Staphylococcal scalded skin syndrome (SSSS), also known as Ritter's Disease, is a blistering skin disease caused by a toxin produced from a staphylococcus bacteria infection. This syndrome is most commonly seen in healthy children. A lack of immunity to the toxins and renal (kidney) immaturity in children make them predisposed to the condition. Two epidermolytic toxins (A and B) are the culprit of this syndrome. These toxins attack the epidermal layer of the skin causing it to break down. As a result a blister (bullae) forms.
SSSS begins with an infection in the nose, throat, eyes or belly button. The toxin is released and affects the skin causing it to be red, tender, with a sandpaper-like texture. The rash occurs more frequently in the creases of the legs, groin, arms, neck, as well as around the mouth, eyes and ears. A temperature develops within 1-2 days of infection. The skin wrinkles and forms blisters, then peels off in large sheets leaving a moist, red, glistening surface. A yellow crust forms and the surface dries and cracks. Healing occurs in 7-10 days and is accompanied by a shedding or peeling of the outer layer of skin.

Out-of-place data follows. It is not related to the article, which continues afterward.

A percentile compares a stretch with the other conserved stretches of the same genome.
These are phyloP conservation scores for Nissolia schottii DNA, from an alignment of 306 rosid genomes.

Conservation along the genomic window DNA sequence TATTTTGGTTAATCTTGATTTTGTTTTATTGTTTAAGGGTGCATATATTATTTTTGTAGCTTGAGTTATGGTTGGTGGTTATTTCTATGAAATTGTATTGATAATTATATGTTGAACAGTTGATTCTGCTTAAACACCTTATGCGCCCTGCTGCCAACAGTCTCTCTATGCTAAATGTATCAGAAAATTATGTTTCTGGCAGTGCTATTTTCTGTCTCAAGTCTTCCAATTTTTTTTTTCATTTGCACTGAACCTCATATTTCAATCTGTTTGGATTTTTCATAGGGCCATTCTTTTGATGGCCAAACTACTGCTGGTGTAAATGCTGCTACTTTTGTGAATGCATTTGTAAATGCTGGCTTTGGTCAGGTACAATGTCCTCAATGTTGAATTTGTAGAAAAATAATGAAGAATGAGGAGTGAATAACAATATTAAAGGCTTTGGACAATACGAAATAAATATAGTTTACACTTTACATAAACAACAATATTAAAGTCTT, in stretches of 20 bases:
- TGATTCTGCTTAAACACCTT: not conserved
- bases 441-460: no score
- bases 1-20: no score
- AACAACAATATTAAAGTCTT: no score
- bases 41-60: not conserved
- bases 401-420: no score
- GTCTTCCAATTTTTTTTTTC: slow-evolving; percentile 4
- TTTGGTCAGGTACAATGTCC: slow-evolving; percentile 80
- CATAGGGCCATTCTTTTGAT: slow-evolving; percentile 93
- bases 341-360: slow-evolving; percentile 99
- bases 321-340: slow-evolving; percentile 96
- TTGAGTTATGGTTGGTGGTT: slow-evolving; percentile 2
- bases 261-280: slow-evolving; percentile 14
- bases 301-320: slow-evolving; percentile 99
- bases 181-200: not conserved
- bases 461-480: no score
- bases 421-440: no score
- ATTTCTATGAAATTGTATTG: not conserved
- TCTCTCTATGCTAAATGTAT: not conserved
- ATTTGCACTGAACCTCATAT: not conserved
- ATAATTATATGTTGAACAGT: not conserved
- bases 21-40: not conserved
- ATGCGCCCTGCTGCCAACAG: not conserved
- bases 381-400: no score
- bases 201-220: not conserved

If the diagnosis is not clear a biopsy may be helpful. A biopsy will show splitting of the outermost layer of the skin, the epidermis, as well as slight inflammation. The thin-roofed bullae (blisters) are limp and rupture easily.
Treatment depends of the severity of the syndrome. For more severe cases treatment should consist of hospitalization and intravenous (IV) antibiotics. Patients with a limited disease can be managed from home with oral antibiotics like dicloxacillin or cephalosporin. Regardless of severity, corticosteroids should never be used because of their interference with the body’s natural healing process.
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